Your cold caller then phones each contact on the list to introduce your company, with the aim of securing an appointment and at least partially qualify an sales opportunity they uncover. The contact from the call list has now become a prospect and s/he is now ready for cultivation by the sales team.
Other forms of direct marketing include email marketing, telemarketing, and, to an extent, pay per click campaigns on search engines and on social media platforms.
Modern marketing theory posits that up to 13 points of contact are required between someone becoming exposed to your company and turning into a sales lead. It argues that a potential customer is at the “top of the funnel” when they use the internet to search for answers on a product or a service, they have recently realised they need or might need. They move to the “middle of the funnel” when they have searched for far more detailed information on your product or service and that they are beginning to research potential suppliers. Finally, they reach the “bottom of the funnel” when a decision is imminent and due diligence is being carried out both of the product or service itself and the potential supplier.
These theories work and they work well. They produce a high volume of incoming leads where customer interest is high and conversion from enquirer to customer is often reasonably straight-forward.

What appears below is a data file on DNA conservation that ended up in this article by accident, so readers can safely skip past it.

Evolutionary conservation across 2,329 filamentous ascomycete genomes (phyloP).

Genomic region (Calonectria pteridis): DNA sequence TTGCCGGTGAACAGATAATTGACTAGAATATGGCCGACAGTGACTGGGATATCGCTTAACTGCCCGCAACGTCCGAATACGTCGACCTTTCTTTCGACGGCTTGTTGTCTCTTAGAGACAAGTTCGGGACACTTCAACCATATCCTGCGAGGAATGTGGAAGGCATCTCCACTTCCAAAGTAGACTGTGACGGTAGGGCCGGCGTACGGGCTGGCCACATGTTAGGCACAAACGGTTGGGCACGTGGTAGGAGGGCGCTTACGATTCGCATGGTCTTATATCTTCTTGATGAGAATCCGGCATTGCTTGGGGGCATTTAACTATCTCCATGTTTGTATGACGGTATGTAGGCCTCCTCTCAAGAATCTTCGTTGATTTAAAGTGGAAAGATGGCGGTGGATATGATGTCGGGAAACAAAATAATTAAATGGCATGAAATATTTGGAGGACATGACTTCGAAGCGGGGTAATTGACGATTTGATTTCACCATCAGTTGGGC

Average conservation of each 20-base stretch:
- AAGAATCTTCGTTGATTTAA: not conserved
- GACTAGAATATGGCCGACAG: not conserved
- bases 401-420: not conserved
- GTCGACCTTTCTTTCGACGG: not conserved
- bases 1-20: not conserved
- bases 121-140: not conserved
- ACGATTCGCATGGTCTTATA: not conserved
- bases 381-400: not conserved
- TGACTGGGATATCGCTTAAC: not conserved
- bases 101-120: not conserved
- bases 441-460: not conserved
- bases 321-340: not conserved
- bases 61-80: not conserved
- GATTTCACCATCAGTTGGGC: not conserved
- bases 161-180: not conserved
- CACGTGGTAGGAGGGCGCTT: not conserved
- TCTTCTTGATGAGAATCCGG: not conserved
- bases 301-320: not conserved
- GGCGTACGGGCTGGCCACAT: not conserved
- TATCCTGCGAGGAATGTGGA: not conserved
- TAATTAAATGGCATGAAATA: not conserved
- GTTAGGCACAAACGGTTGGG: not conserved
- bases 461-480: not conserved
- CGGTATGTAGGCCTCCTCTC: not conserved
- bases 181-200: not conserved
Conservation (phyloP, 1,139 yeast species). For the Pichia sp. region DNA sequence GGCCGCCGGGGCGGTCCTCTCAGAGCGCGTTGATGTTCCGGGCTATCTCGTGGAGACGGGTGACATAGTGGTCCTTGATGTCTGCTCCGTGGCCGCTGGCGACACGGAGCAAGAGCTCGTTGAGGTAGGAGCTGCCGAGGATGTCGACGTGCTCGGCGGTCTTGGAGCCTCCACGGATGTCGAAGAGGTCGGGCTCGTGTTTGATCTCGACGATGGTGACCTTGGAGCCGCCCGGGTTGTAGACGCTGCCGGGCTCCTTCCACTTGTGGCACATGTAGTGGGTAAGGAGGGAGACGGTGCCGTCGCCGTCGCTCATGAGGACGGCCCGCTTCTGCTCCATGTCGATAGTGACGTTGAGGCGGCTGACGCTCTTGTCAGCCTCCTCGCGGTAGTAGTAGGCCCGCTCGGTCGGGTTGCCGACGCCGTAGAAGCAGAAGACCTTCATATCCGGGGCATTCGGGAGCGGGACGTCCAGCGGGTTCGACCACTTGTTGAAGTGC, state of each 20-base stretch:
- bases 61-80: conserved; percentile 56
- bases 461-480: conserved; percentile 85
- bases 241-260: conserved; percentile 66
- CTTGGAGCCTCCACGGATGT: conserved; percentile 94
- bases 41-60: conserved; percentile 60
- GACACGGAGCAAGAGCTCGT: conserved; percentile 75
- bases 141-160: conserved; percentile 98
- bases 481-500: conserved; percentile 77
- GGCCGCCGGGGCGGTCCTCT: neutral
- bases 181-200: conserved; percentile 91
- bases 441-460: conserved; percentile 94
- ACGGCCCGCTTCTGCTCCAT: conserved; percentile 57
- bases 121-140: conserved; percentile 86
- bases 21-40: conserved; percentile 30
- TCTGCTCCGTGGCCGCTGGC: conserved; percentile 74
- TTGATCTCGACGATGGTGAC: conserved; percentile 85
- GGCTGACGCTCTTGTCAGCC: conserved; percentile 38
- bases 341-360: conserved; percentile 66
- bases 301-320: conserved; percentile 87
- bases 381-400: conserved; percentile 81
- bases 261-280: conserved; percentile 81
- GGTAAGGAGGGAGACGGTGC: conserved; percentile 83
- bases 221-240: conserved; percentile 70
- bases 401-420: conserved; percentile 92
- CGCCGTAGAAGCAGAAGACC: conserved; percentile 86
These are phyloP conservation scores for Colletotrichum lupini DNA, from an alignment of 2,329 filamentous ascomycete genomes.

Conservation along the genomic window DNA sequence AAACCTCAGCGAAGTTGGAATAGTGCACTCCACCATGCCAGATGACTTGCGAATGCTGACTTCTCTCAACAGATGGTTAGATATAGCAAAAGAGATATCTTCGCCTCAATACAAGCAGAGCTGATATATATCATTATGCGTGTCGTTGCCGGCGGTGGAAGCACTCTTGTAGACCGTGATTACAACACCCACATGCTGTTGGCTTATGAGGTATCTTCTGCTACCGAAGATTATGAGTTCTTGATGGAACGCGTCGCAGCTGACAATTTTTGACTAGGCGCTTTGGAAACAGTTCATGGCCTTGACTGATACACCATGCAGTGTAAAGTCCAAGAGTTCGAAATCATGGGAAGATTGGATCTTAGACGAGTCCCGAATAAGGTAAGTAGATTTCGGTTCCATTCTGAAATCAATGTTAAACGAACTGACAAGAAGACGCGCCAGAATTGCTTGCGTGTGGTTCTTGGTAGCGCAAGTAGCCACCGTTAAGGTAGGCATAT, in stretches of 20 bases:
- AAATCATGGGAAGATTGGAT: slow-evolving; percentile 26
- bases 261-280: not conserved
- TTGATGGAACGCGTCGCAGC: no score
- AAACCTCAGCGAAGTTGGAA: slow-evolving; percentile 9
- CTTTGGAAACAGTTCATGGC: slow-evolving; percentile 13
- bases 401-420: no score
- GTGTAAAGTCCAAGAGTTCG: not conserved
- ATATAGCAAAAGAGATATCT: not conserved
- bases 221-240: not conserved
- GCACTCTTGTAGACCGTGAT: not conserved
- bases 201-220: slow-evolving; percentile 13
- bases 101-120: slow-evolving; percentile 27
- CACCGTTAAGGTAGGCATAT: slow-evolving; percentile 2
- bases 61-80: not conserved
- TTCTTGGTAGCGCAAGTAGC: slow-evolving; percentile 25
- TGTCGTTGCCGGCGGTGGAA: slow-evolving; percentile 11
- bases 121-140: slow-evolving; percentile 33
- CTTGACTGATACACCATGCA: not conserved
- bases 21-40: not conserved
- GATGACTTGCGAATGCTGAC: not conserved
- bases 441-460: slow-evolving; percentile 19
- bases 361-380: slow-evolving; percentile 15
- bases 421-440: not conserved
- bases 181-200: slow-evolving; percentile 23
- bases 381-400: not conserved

But, for many company owners, the problem is that it’s all a bit too passive and the potential customer is a little bit too much in charge of the process and the interactions.
The advantages of cold calling
Cold calling circumvents these marketing rules; they allow you to jump to the head of the queue in the decision-maker’s mind. Contact via a cold call may increase the speed with which someone travels from the top of the funnel to the bottom of the funnel.
The phone calls, the meetings, and the email exchanges may push them through the process much more quickly. This may also result in a decision to bring their purchasing decision forward. Consequently, the sale prices achieved on deals where the initial approach was cold are often higher. This is because the potential customer is being handled by your sales team who are incentivised through commission and targets to shorten the process as much as possible.
One way to shorten the process is to avoid giving decision-makers enough time to approach competitors as they might do if they were fully controlling the pace of the project.
To take back more control over revenue generation, many B2B companies use cold calling to generate excess appointments and sales opportunities over and above what their more passive marketing channels produce.
Often what separates a smaller company from a larger company in the same field is the presence of a cold calling operation. And that’s even if the smaller company offers better products, services, and after-sales support than their larger rival.
Successful cold callers use product/service knowledge, knowledge of your potential clients’ motivations and pain points, quick thinking, and a friendly assertiveness to get into conversations, answer questions, and elicit important details for the sales team.
The best cold callers are hard to come by and they can be expensive, but they are worth the investment.
And they can be trained. Maybe we can help.